Ranking just under the fact that the main hero of Too Old To Die Young is a fascist leaning statutory rapist murderer for hire on the hard to swallow scale is Yaritza and Jesus’ relationship. As the series progresses Yaritza has a supernatural ability to summon feelings that his mother Magdalena’s ghost is actually in the house, waiting for Jesus to come find her. In one surreal scene at their mansion in Los Angeles, Jesus sees his mother’s hands disappear down a hallway beckoning him to follow. When he makes his way down the hall instead of finding his mother’s corpse or more likely Yaritza, he finds a beautiful yellow and white snake that he proceeds to take to bed with him to sleep. He admits the sexual relationship he has with his mother before her death to Yaritza, and she leads him into her arms by playing the role of mother and lover, seeming to know just what he needs in every situation.
What exactly is Nicolas Winding Refn saying about the world with Too Old To Die Young? A lot of that will be debated and open to interpretation but there is a sense that society has reached beyond a point of no coming back. There is a great speech from Viggo to Martin, explaining his and Diana’s philosophy for killing the people that they do, by showing how empty and fractured the world has become. It is only getting worse. Diana, who sees visions and has supernatural abilities herself, sees a vision of Yaritza the moment that Martin is killed and knows that it is a turning point in the entire universe. It isn’t a small moment for her. Viggo, who is near death by the end, has one last stand at a trailer park camp that was built for pedophiles. He has a field day with his shotgun as a triumphant symphony blares as the score of the show. Whether or not one agrees with Too Old to Die Young’s revelry in such violence is missing the point. There’s a genuine belief amonst Viggo and Diana that they are doing the universe’s dirty work, and it seems to be backed up by higher beings and visions as well.
Refn creates the bleakest of worlds in Too Old To Die Young that is lost in fascism, gang violence, and sexual perversion like pedophilia and statutory rape. There are so few true good guys that it’s easy to confuse protagonists that emulate goodness like Martin as a real hero. He’s barely human though and it isn’t hard to imagine that he would bend anything toward his will in the name of self-preservation, which the show itself professes is the ultimate law.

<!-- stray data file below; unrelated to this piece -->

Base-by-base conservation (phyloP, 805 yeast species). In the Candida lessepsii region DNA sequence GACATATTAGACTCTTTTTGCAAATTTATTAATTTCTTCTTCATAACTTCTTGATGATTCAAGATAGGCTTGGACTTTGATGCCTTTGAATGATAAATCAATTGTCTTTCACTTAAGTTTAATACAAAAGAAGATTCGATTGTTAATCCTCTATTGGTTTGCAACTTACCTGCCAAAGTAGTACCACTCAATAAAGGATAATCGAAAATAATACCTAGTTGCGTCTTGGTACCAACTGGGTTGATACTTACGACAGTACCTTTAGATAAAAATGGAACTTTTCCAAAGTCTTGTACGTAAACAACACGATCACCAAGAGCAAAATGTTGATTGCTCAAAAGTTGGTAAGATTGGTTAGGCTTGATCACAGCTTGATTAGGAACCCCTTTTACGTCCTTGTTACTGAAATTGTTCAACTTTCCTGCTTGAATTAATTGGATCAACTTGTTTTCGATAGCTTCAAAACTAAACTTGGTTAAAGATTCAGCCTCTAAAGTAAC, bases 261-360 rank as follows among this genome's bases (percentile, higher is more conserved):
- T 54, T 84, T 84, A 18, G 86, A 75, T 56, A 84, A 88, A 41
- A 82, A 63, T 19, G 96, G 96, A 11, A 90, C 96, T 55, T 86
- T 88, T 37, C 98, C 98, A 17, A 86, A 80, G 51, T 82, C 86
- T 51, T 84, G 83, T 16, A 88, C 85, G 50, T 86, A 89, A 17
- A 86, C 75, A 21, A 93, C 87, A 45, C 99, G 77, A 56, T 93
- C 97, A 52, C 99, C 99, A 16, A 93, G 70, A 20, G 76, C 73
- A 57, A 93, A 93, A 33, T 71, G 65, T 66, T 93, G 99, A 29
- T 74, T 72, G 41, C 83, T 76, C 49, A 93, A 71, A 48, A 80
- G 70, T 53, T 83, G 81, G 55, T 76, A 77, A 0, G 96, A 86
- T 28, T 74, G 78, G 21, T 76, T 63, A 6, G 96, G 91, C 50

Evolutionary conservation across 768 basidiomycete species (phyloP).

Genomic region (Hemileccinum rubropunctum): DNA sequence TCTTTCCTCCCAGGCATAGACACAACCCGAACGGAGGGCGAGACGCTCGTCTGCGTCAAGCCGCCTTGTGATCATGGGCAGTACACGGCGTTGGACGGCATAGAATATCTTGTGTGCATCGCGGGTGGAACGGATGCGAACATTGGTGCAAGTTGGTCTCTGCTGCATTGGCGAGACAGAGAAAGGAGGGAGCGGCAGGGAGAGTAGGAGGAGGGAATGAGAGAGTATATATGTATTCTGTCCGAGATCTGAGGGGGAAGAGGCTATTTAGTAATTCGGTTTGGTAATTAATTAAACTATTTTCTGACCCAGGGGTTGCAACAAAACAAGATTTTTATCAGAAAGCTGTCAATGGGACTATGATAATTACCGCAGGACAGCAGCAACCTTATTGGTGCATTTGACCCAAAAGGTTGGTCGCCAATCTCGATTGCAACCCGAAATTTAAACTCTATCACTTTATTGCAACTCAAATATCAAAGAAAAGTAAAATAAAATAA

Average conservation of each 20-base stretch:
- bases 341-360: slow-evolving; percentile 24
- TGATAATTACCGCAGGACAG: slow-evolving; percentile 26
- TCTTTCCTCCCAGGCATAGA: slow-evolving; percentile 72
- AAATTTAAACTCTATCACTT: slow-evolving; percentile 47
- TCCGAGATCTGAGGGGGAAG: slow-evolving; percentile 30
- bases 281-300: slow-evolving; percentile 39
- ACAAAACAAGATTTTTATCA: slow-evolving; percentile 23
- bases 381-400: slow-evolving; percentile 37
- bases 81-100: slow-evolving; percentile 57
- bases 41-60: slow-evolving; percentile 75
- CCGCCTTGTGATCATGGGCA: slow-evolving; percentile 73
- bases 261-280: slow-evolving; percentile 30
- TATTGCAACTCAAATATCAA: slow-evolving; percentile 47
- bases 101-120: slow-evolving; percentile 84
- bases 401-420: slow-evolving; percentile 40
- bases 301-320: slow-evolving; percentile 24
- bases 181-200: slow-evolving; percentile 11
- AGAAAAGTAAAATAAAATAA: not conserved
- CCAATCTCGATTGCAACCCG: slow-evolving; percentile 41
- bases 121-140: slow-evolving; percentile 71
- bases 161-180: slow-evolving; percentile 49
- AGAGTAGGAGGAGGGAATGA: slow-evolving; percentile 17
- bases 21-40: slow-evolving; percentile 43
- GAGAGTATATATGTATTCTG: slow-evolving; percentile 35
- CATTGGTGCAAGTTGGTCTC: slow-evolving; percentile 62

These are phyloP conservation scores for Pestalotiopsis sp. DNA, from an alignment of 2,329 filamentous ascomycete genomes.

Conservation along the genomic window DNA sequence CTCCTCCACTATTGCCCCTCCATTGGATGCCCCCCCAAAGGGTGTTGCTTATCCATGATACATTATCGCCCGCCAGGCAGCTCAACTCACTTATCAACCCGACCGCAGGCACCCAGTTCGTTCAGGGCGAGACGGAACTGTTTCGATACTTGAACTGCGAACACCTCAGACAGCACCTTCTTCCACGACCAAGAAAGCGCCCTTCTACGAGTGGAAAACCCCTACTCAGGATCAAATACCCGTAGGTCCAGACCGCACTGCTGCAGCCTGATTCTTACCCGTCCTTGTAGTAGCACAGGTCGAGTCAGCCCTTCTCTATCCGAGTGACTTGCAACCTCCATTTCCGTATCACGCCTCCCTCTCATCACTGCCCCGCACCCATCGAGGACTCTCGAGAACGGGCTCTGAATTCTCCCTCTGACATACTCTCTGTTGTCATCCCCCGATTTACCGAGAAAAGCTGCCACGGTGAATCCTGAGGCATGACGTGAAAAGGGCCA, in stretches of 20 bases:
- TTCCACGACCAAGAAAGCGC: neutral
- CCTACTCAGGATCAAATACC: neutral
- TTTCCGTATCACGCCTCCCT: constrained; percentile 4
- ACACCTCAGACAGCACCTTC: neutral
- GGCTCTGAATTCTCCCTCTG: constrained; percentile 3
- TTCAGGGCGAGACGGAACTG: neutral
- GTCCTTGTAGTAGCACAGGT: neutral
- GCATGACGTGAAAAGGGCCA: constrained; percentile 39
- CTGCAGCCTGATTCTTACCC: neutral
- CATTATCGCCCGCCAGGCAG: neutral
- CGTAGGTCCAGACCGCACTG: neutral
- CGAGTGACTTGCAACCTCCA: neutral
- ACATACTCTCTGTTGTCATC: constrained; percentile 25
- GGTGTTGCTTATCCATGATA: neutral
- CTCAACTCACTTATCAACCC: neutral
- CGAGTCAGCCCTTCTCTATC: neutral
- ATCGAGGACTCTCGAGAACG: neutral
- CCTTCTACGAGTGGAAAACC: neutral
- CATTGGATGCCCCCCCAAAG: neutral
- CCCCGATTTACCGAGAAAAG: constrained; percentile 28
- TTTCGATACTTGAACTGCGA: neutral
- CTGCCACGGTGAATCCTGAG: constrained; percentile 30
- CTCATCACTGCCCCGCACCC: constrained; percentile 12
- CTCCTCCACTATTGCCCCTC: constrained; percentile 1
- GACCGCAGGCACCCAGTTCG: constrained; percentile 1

The idea behind all of this 13 hour epic of violence seems to be that it’s too late for the world that we all live in. It’s an absurd, comically fascist world run by morons and degenerates that will only heal itself when it is fully washed away clean in blood. The High Priestess of Death comes to Diana in a vision naked, walking on fire and espousing just such sentiments that Diana will then and acknowledge out loud to herself (and the audience). Viggo recrutis Martin by explaining that society needs someone to protect the innocent.
Of course, these ideas are taken to their extreme in Too Old To Die Young and in the real world maybe it shouldn’t be left up to vigilante killers to fill in the gaps when the legal system fails to give rapists and pedophiles some semblance of justice. It’s a provocative notion that murder is acceptable as a societal cleanser by any means, especially in Too Old to Die Young, a series that is supposedly against fascism. Maybe the truth is that the entire new Nicolas Winding Refn series/film itself is one big parody of what we all think we want in a hero itself and that the world has indeed become an absurd fascist place, or maybe always has been. Too Old to Die Young is beautiful and cold, leaving viewers in a state of cold admiration. Look deeper into the work and one may find an artist who has always been accused of struggling with his female characters finally creating one to live on through the ages, when all of this has been left to dust.